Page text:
In the weeks after the mass shooting in Arizona in early January, the question in newsrooms and kitchens alike was: How long would it take Gabrielle Giffords to recover and could she ever hope to return to work in the U.S. Congress?
Never mind that she had survived a gunshot to her head at point blank range, we still wanted to know: How long? Six to nine months? Eight to 10 weeks? Years?
These were the same questions asked during my own medical crisis some 20 years earlier. I remember waking up in an emergency room and hearing talk of seizures (seven) and a brain tumor. Subsequent MRI & CT scans would confirm a tennis ball-sized mass.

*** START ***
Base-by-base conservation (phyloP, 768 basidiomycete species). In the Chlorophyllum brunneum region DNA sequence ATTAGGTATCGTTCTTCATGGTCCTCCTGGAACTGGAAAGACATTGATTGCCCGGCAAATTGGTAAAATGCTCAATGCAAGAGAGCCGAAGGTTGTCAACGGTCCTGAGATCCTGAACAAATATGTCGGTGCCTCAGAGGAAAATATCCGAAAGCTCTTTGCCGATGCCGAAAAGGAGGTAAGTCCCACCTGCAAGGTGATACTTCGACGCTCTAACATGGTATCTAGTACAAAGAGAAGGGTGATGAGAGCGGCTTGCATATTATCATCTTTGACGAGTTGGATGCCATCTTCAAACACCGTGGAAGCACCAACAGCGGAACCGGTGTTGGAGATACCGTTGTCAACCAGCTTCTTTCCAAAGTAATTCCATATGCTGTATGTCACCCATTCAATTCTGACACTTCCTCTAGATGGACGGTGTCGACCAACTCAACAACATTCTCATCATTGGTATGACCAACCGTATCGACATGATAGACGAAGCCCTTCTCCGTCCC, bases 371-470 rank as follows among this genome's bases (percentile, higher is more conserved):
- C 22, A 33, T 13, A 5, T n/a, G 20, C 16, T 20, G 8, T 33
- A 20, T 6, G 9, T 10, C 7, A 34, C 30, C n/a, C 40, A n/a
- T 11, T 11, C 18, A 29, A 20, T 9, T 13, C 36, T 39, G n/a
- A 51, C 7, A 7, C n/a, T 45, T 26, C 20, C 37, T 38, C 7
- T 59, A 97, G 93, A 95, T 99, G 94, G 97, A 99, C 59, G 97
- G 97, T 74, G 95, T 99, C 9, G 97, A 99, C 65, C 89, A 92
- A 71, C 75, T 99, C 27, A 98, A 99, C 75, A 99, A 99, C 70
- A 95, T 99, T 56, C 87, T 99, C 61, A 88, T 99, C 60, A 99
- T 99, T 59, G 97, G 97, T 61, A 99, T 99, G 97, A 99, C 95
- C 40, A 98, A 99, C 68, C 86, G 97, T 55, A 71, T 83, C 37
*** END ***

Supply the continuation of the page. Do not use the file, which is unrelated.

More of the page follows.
The how long questions and answers I heard in the days that followed were hard to swallow. Among them one stands out: Six months to a year and a half was the answer. The question was not about recovery time but how long I could expect to live. The consensus by several doctors was the tumor was malignant.
People involved in traumatic events like that day in Tucson often speak of how things unfold in slow motion. That day in the hospital was no different for me. As a neurologist broke the news, it became very quiet. Even as he continued to speak, quiet. I didn’t cry, I didn’t say a word.